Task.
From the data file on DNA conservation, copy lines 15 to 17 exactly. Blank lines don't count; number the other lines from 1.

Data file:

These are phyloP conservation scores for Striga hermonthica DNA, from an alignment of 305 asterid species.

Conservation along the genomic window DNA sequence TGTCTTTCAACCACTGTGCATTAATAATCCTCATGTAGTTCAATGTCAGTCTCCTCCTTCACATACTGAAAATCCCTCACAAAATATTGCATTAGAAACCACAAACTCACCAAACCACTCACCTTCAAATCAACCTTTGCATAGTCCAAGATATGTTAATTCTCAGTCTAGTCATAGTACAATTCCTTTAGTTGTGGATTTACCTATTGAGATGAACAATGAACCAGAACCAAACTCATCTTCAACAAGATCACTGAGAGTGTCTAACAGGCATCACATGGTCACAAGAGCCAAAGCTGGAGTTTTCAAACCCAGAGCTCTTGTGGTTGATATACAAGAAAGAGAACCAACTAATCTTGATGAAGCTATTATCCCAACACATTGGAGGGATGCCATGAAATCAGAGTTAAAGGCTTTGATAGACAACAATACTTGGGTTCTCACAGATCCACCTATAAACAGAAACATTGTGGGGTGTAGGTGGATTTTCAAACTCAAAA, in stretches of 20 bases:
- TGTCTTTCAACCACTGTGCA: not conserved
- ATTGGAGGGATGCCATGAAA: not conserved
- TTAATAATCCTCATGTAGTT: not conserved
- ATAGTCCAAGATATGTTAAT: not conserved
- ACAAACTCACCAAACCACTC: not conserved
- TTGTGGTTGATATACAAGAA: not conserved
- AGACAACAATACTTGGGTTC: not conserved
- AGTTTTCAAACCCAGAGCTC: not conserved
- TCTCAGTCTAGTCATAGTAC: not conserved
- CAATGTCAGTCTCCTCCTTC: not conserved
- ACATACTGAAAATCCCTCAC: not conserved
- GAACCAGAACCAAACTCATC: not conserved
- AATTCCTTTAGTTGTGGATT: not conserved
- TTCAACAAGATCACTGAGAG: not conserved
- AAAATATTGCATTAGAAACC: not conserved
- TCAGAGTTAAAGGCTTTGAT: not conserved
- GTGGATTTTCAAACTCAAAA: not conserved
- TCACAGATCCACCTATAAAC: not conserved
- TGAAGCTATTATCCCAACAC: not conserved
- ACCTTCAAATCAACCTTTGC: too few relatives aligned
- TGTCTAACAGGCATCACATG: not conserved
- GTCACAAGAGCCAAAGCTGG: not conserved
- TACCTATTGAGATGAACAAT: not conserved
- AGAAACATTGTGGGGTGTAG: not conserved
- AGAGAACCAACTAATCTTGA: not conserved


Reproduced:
- AATTCCTTTAGTTGTGGATT: not conserved
- TTCAACAAGATCACTGAGAG: not conserved
- AAAATATTGCATTAGAAACC: not conserved